Huge algae outbreaks again pose a threat to drinking water supply from Taihu
and Chaohu, two of China's major freshwater lakes.
Satellite pictures showed blue-green algae covering about a third of both
lakes in the country's densely populated east, according to the National
Satellite Meteorological Center.
2,400-sq-km Taihu Lake, the country's third largest freshwater lake on the
border of Jiangsu and Zhejiang provinces, about 800 sq km is covered with the
fast-growing and foul-smelling green plant.
A large outbreak a few weeks ago contaminated the lake and resulted in the
shutdown of tap water to about 2 million residents in Wuxi, Jiangsu Province.
But the latest outbreak has not affected drinking water safety because the
algae is found far from the water intake points, said Li Jianqiu, a spokesman
with Wuxi utilities bureau.
The nearby city of Changzhou, which uses the Yangtze River as its water
source, has also not been affected, said a government spokesperson.
In the 780-sq-km Chaohu Lake in Anhui, China's fifth largest freshwater lake,
280 sq km is carpeted by algae.
Last week, the satellite monitoring system showed that patches of algae had
spread over 40 sq km in the lake, a source of drinking water for some 260,000
Zhang Zhiyuan, a spokesman for the Anhui provincial environmental protection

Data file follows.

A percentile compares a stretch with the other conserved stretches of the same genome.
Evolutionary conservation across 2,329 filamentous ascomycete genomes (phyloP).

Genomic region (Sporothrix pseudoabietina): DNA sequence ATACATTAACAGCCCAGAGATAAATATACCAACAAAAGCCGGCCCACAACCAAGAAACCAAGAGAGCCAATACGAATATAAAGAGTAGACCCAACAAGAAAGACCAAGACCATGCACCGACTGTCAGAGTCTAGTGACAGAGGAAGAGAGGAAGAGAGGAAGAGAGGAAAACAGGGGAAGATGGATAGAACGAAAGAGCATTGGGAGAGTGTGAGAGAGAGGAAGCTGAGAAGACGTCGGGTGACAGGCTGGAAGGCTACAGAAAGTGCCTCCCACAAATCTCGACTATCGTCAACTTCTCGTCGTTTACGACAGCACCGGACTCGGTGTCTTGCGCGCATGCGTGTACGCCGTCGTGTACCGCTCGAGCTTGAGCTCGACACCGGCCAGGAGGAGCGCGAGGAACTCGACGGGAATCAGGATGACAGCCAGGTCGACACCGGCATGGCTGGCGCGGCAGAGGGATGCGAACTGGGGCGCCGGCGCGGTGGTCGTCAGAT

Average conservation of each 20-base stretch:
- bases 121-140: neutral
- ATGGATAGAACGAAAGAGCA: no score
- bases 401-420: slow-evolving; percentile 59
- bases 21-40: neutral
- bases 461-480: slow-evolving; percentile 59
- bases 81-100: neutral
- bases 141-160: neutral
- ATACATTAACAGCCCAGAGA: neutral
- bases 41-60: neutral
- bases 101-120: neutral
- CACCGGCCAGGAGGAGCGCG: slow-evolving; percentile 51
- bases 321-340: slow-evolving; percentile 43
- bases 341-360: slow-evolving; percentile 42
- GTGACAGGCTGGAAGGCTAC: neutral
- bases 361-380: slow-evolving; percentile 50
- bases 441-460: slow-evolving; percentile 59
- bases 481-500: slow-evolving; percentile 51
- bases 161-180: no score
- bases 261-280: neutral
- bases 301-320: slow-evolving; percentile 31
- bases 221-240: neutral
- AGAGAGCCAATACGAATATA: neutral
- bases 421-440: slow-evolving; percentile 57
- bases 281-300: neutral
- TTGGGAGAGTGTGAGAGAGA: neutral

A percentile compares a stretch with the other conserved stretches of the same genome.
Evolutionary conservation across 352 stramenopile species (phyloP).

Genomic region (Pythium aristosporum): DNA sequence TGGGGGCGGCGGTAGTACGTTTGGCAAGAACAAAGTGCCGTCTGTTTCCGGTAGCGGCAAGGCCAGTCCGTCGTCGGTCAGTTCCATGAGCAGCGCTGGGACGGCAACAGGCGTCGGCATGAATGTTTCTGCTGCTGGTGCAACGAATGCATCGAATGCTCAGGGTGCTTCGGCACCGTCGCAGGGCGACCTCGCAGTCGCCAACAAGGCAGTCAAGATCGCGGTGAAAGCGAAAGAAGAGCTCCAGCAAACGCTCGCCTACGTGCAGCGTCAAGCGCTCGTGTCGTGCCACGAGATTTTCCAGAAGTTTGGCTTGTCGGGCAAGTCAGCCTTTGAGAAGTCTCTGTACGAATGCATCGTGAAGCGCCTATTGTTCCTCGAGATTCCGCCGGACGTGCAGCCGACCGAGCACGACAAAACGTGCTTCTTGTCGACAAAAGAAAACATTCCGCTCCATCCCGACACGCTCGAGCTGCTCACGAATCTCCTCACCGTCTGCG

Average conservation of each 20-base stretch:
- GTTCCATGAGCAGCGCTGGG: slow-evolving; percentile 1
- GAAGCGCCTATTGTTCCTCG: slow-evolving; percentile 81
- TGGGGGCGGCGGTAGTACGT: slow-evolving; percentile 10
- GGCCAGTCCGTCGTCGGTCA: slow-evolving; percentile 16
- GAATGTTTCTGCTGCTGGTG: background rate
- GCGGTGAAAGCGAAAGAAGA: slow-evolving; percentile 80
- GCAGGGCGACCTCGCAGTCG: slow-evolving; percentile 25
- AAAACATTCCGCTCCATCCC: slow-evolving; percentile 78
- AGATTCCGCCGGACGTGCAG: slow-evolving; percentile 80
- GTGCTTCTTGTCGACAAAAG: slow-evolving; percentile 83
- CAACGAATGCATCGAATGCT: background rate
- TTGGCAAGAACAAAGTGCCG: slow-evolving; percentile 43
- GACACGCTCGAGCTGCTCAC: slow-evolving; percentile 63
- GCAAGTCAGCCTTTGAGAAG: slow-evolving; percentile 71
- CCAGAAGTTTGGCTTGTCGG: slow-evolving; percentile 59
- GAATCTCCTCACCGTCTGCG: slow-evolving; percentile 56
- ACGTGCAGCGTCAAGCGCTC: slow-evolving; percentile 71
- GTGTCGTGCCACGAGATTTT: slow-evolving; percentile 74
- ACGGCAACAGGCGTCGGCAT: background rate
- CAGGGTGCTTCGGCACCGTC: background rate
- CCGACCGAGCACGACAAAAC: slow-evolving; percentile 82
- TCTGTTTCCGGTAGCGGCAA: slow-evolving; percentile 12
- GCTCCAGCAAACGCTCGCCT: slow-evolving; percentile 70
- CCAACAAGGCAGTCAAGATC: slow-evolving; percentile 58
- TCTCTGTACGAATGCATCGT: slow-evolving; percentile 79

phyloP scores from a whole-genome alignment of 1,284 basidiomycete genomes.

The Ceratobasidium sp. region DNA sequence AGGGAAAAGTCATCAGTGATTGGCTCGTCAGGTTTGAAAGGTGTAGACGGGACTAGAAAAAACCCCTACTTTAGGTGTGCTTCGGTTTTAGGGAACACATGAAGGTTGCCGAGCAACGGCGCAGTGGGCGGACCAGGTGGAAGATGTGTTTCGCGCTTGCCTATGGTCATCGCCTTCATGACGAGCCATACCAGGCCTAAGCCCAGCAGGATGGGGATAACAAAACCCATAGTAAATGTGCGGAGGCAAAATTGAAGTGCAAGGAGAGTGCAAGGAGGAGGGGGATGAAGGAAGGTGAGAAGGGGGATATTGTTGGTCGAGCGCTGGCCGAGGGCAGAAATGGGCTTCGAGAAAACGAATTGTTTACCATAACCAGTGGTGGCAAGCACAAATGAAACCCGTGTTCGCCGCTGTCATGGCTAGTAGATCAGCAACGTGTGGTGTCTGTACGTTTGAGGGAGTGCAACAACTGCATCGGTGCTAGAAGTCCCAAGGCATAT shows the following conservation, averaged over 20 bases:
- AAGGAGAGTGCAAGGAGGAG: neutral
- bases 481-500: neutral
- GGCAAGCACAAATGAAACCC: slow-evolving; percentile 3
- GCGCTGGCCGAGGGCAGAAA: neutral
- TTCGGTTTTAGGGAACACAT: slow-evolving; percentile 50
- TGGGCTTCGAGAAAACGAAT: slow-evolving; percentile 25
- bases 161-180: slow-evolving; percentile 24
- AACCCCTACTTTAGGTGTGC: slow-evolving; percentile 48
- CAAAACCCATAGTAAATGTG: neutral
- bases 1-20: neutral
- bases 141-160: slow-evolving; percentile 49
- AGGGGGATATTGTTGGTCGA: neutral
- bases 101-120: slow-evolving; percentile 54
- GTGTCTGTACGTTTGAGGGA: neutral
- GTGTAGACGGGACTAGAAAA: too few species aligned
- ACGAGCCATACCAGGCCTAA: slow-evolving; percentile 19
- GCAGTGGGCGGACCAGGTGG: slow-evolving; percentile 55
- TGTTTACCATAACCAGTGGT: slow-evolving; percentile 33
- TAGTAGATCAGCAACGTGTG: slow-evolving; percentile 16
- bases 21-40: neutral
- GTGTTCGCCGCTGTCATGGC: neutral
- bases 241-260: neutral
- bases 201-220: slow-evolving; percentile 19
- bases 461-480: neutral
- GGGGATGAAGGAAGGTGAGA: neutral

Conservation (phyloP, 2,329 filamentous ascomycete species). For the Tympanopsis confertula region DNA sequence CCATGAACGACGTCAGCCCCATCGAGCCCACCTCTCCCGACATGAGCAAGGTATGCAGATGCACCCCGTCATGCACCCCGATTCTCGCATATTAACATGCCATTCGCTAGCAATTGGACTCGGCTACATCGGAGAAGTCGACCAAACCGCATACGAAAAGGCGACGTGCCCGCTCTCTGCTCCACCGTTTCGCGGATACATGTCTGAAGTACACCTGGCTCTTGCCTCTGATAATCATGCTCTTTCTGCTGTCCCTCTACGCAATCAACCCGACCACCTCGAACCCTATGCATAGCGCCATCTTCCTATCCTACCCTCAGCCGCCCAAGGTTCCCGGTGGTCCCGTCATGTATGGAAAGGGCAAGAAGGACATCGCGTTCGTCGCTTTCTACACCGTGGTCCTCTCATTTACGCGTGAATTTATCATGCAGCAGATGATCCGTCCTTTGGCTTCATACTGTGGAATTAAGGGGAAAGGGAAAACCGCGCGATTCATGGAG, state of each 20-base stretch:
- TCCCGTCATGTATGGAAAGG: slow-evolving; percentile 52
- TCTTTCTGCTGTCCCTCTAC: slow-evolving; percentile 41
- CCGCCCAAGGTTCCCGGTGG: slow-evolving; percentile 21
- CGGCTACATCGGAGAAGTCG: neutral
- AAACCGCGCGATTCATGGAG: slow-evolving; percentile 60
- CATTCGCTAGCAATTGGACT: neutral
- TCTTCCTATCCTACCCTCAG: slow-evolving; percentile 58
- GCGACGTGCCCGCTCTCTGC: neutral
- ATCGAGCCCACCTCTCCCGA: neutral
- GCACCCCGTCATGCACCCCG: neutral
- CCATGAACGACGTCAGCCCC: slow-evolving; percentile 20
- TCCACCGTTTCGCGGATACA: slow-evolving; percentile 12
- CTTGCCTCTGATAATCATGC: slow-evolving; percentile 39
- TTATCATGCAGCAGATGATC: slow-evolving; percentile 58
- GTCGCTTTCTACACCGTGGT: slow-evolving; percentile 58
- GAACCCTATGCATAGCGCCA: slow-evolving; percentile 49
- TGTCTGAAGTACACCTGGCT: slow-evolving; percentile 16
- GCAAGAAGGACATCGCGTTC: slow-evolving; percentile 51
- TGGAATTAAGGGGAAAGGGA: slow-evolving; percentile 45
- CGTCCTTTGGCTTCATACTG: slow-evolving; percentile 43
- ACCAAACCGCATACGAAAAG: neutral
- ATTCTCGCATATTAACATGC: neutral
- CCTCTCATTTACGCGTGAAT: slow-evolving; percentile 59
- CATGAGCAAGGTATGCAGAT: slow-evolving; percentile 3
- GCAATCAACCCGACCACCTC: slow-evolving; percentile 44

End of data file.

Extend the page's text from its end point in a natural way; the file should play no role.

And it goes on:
bureau, said the situation was being closely watched.
File photo shows that workers remove
algae in a Beijing lake.[AFP]
He said the water from the Yangtze River will be diverted to the lake to
improve water quality.
Zhang Bangguo, an expert with the Chaohu bureau of environmental protection,
said excessive nutrients in the lake, including nitrogen and phosphate from
fertilizers, industrial runoff and untreated sewage, as well as high
temperatures, have provided good conditions for the algae bloom.
"A large algae bloom can break out any time given suitable sunlight and
temperature," Zhang said.
"Once the conditions for algae growth are ripe, it's very difficult to
effectively control it in the short term," Li Yucheng, a professor at Anhui
University's School of Life Sciences, was quoted as saying yesterday by the
"Relief measures can only reduce the harm from an outbreak to a minimum but
cannot solve the problem totally."
(China Daily 06/18/2007 page1)